Pfizer on Tuesday announced an agreement allowing other companies to make its potential coronavirus antiviral pill in poorer countries and sell them royalty free. The move advances what Pfizer describes as its "comprehensive strategy to work toward equita
Pfizer on Tuesday announced an agreement allowing other companies to make its potential coronavirus antiviral pill in poorer countries and sell them royalty free. The move advances what Pfizer describes as its “comprehensive strategy to work toward equitable access to COVID-19 vaccines and treatments for all people, particularly those living in the poorest parts of the world.”
Pfizer signed the licensing agreement with the United Nations-backed organization Medicines Patent Pool (MPP) for its “antiviral treatment candidate.”
According to Pfizer:
The agreement will enable MPP to facilitate additional production and distribution of the investigational antiviral, pending regulatory authorization or approval, by granting sub-licenses to qualified generic medicine manufacturers, with the goal of facilitating greater access to the global population.
The agreement covers 95 countries, affecting 53 percent of the world’s population. That includes “all low and lower-middle-income countries and some upper-middle-income countries in Sub-Saharan Africa as well as countries that have transitioned from lower-middle to upper-middle-income status in the past five years,” according to the press release.
Under the agreement, Pfizer will not receive royalties on sales of the drug in poorer countries and “will further waive royalties on sales in all countries covered by the agreement while COVID-19 remains classified as a Public Health Emergency of International Concern by the World Health Organization.”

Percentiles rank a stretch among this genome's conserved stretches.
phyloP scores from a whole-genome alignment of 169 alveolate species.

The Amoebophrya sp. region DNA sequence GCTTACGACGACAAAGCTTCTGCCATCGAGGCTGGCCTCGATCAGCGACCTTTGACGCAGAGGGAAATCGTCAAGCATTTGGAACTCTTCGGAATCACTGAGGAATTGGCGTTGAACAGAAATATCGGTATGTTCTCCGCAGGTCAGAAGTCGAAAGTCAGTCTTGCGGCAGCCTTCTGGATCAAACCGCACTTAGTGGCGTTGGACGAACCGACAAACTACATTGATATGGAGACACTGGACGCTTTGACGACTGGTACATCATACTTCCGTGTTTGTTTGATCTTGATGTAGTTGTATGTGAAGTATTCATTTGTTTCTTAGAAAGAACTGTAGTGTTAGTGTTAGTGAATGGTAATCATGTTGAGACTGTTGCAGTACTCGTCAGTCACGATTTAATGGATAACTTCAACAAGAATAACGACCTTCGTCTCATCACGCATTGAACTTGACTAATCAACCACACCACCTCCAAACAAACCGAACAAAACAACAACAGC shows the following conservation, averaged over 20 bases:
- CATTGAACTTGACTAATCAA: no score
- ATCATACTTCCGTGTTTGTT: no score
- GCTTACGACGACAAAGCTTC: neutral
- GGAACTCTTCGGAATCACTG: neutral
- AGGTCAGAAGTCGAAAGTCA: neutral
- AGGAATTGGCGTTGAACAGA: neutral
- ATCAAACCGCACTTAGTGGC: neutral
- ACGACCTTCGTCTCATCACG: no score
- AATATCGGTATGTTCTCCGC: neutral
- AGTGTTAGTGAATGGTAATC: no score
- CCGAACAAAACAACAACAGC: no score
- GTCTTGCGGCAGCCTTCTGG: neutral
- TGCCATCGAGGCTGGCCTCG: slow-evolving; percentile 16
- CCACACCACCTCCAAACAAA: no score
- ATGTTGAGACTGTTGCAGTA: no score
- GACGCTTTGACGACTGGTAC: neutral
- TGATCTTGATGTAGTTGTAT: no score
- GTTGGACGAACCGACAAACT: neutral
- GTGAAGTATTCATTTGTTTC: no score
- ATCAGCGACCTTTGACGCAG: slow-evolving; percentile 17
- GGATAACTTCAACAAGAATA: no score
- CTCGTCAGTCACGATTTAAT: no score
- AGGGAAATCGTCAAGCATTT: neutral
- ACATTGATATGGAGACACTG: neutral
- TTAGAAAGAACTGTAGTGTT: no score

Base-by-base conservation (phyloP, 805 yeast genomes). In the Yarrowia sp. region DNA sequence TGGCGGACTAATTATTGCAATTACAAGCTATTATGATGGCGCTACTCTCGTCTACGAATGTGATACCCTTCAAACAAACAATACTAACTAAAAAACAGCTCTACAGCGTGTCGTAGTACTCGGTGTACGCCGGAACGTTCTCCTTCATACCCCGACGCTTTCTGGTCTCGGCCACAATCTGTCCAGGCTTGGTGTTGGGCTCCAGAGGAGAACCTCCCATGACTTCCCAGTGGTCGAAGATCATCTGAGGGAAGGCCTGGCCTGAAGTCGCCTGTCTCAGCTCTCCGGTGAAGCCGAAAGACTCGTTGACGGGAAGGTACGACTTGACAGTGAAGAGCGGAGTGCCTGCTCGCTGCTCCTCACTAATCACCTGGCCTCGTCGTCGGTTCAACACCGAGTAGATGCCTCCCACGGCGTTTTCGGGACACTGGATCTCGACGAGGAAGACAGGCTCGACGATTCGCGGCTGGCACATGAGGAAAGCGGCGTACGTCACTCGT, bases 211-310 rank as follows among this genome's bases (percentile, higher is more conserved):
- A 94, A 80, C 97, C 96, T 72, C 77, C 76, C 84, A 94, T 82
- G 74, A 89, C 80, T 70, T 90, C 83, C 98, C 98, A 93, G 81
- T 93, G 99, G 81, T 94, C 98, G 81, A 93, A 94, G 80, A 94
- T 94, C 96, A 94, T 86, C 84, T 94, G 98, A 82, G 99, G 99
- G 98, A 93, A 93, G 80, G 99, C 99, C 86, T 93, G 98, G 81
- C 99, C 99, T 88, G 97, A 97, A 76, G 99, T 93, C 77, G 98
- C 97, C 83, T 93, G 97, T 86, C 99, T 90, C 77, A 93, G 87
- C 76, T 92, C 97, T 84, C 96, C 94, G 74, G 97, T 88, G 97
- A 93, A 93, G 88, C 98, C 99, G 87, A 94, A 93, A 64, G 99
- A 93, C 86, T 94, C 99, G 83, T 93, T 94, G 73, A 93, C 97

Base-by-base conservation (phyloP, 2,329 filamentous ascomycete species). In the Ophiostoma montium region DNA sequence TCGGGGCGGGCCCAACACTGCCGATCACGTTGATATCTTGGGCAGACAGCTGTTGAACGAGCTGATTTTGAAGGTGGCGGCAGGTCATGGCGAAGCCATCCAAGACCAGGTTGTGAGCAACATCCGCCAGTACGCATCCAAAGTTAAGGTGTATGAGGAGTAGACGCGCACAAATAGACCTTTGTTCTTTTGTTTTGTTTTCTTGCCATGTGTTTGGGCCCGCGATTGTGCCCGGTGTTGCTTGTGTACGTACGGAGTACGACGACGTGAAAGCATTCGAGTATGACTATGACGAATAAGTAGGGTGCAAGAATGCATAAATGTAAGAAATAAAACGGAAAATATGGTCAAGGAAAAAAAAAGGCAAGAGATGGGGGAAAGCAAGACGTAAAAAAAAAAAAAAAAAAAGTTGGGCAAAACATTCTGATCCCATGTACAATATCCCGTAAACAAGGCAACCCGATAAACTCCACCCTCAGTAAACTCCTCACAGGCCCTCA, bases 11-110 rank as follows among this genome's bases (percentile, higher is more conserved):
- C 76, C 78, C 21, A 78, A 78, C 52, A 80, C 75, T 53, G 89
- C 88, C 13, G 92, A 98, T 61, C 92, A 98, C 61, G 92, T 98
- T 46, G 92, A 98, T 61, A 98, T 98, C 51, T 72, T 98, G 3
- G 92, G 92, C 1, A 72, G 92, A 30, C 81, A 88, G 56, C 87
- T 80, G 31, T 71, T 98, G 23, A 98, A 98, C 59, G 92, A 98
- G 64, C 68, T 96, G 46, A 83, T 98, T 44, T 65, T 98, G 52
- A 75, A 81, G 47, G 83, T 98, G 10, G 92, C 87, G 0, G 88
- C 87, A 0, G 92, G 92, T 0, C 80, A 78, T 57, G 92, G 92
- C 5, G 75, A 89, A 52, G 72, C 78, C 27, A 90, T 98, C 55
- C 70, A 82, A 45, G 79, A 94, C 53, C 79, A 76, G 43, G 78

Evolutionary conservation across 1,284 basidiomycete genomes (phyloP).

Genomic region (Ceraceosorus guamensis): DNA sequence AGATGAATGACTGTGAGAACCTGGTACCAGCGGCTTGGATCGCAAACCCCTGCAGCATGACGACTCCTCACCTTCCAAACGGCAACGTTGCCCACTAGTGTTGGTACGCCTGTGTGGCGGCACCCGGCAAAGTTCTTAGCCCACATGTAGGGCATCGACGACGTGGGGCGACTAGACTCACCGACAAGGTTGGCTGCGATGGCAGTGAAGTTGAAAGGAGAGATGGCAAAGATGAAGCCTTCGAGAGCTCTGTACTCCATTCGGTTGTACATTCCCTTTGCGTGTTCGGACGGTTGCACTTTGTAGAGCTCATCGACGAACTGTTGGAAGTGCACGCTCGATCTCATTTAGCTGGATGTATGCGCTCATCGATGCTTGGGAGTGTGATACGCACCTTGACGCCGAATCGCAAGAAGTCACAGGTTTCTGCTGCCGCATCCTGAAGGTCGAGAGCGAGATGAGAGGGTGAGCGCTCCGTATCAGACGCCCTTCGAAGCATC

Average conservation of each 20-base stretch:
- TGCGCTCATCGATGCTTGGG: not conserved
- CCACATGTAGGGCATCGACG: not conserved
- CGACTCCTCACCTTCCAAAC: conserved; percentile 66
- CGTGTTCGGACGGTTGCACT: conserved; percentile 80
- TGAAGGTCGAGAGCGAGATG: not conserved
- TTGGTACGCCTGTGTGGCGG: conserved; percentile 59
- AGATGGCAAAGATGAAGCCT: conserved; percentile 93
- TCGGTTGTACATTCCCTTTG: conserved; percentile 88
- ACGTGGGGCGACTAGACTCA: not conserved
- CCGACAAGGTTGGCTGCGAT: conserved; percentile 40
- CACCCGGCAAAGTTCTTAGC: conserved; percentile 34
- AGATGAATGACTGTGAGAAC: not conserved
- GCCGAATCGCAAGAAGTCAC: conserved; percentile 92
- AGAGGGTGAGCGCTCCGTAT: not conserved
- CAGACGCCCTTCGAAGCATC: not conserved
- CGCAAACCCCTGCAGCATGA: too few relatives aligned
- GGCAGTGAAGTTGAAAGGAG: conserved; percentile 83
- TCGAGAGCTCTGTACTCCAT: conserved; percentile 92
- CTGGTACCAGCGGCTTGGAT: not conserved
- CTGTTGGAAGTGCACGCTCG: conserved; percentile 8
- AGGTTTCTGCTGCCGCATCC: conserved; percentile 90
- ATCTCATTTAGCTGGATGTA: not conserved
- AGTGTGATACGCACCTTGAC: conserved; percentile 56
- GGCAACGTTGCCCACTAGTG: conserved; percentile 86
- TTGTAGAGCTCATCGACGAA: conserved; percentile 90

Pfizer/BioNTech data released Wednesday suggests a third dose of the vaccine "strongly boosts" protection against the variant. https://t.co/LFqNm5OzIG
— Breitbart News (@BreitbartNews) August 1, 2021
“We believe oral antiviral treatments can play a vital role in reducing the severity of COVID-19 infections, decreasing the strain on our healthcare systems and saving lives,” Albert Bourla, Pfizer’s Chairman and Chief Executive Officer said in a statement.
“We must work to ensure that all people – regardless of where they live or their circumstances – have access to these breakthroughs, and we are pleased to be able to work with MPP to further our commitment to equity,” he added.
Charles Gore, Executive Director of MPP, said thy licensing agreement is important because “if authorized or approved, this oral drug is particularly well-suited for low and middle-income countries and could play a critical role in saving lives, contributing to global efforts to fight the current pandemic.”
The announcement comes after weeks of criticism from officials at the World Health Organization (W.H.O.), who have urged the developed world to halt on coronavirus booster shots until more vaccines are distributed to the least developed nations.